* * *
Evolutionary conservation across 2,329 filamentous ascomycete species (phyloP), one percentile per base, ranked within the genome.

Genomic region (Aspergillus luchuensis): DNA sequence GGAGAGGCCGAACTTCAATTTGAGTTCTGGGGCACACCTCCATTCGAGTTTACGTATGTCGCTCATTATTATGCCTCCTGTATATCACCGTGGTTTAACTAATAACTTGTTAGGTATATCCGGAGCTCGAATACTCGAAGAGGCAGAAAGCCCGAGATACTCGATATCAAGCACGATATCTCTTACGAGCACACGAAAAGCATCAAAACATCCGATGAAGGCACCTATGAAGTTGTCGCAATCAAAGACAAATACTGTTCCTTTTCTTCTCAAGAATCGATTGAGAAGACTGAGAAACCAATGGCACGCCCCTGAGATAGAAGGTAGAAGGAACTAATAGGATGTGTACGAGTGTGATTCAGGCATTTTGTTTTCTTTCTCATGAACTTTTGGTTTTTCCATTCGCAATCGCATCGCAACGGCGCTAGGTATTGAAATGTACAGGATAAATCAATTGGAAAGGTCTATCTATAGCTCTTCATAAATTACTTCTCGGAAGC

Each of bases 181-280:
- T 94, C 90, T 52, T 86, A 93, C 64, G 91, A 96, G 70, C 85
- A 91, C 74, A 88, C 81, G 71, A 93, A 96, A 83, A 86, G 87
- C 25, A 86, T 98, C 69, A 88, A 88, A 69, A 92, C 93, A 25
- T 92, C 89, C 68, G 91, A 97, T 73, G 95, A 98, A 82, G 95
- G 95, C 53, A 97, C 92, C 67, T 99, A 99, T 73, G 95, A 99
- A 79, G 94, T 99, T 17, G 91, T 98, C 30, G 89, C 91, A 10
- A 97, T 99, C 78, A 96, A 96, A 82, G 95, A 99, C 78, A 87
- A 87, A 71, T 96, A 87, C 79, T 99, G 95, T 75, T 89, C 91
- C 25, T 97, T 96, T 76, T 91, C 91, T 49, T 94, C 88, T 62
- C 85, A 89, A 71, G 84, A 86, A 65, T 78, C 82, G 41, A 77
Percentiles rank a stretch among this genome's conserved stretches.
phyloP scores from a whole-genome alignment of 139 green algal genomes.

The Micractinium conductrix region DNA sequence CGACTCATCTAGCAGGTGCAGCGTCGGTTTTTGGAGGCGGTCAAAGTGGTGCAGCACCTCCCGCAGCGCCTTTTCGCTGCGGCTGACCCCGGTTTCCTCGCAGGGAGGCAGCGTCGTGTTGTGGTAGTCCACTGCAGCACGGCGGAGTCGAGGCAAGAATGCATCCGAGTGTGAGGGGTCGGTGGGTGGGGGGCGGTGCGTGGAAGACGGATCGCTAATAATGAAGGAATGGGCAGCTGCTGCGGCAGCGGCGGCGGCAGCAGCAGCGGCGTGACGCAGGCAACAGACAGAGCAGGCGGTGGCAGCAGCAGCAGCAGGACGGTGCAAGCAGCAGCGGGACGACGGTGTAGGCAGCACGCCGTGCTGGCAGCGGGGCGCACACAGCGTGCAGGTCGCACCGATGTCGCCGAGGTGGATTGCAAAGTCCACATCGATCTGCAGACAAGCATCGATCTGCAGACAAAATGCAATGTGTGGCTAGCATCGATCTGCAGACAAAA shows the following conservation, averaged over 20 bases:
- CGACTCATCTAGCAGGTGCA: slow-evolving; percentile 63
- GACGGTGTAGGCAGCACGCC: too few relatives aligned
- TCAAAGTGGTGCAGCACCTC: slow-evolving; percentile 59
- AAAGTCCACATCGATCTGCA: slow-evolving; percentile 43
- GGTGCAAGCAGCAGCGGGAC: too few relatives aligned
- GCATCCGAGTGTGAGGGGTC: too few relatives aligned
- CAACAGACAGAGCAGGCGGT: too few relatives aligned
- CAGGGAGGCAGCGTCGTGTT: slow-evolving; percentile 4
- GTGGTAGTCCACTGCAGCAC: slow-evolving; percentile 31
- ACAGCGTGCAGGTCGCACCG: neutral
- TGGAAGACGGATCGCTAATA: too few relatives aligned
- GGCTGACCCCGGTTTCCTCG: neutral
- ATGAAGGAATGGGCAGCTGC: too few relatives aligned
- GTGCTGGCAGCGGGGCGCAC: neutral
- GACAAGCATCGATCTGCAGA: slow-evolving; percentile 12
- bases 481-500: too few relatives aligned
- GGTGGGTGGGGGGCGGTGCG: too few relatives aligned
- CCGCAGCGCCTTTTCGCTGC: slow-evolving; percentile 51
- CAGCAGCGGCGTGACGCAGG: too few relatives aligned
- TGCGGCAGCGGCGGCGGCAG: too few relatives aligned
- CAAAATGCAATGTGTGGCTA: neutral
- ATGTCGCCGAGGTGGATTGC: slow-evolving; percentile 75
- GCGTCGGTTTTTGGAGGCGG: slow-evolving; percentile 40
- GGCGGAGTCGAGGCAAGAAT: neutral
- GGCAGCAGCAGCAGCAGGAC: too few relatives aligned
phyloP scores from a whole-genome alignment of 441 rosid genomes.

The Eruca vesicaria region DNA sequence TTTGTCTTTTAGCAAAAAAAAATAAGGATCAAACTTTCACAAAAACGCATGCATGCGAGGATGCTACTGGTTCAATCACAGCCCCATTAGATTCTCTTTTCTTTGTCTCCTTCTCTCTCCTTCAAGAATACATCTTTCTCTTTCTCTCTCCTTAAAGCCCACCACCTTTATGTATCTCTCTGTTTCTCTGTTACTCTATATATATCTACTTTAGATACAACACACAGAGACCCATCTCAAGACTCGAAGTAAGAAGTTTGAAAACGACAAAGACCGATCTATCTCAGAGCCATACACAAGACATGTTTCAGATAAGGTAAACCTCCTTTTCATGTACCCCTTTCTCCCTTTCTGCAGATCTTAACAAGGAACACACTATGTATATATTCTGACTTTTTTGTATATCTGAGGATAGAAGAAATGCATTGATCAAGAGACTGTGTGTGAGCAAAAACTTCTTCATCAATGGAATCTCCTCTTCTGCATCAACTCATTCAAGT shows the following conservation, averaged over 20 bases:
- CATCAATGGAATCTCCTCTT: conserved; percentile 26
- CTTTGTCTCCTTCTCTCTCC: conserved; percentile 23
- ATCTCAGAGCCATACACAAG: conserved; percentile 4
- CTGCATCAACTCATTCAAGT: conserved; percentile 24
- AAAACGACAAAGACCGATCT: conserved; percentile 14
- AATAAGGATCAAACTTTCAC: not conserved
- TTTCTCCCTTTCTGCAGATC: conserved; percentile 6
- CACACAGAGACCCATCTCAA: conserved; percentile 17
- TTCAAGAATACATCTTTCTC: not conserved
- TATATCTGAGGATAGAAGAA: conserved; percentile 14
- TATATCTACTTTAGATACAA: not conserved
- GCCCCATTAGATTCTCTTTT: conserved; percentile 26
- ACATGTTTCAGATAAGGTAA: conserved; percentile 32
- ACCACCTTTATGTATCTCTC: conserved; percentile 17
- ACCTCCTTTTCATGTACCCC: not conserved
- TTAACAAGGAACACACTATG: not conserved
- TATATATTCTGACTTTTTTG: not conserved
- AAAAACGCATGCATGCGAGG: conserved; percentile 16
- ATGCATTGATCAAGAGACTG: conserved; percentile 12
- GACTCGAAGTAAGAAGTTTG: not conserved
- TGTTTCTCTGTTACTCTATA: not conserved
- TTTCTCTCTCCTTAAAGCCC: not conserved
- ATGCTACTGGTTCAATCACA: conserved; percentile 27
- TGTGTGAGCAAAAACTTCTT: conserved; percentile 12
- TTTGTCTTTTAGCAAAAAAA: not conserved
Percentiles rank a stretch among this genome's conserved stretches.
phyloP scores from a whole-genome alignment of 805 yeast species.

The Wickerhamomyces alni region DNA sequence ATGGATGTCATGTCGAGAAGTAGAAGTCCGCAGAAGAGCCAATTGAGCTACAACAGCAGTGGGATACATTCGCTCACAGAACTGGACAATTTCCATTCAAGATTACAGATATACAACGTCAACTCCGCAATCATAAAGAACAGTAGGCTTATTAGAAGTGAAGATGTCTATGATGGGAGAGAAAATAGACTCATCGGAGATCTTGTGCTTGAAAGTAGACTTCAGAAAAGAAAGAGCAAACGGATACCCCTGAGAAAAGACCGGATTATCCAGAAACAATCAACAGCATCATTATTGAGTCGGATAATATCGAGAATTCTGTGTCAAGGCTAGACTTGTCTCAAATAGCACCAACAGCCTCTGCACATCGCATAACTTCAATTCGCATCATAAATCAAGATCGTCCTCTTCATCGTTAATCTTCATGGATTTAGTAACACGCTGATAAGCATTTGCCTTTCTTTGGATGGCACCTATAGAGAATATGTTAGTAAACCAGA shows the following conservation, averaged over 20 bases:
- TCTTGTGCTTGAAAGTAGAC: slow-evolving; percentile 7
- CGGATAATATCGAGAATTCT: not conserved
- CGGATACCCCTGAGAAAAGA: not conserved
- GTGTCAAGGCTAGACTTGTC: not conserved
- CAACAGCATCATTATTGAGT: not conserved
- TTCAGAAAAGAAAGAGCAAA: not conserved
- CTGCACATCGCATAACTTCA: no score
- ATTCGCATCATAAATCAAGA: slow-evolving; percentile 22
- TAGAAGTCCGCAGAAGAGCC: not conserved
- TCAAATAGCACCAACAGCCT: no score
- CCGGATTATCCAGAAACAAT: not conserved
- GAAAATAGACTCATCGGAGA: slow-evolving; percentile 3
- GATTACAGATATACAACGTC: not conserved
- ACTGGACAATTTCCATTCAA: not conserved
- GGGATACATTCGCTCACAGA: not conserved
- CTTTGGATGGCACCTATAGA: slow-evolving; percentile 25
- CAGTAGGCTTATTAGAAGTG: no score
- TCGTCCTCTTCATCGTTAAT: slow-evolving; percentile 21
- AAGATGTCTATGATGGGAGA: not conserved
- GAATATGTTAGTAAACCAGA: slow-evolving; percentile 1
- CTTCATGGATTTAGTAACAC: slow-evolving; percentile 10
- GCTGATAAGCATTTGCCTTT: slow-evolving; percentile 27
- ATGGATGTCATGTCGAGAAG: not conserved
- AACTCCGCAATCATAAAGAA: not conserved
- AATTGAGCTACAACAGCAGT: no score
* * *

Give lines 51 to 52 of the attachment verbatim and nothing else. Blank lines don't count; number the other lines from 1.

- CACACAGAGACCCATCTCAA: conserved; percentile 17
- TTCAAGAATACATCTTTCTC: not conserved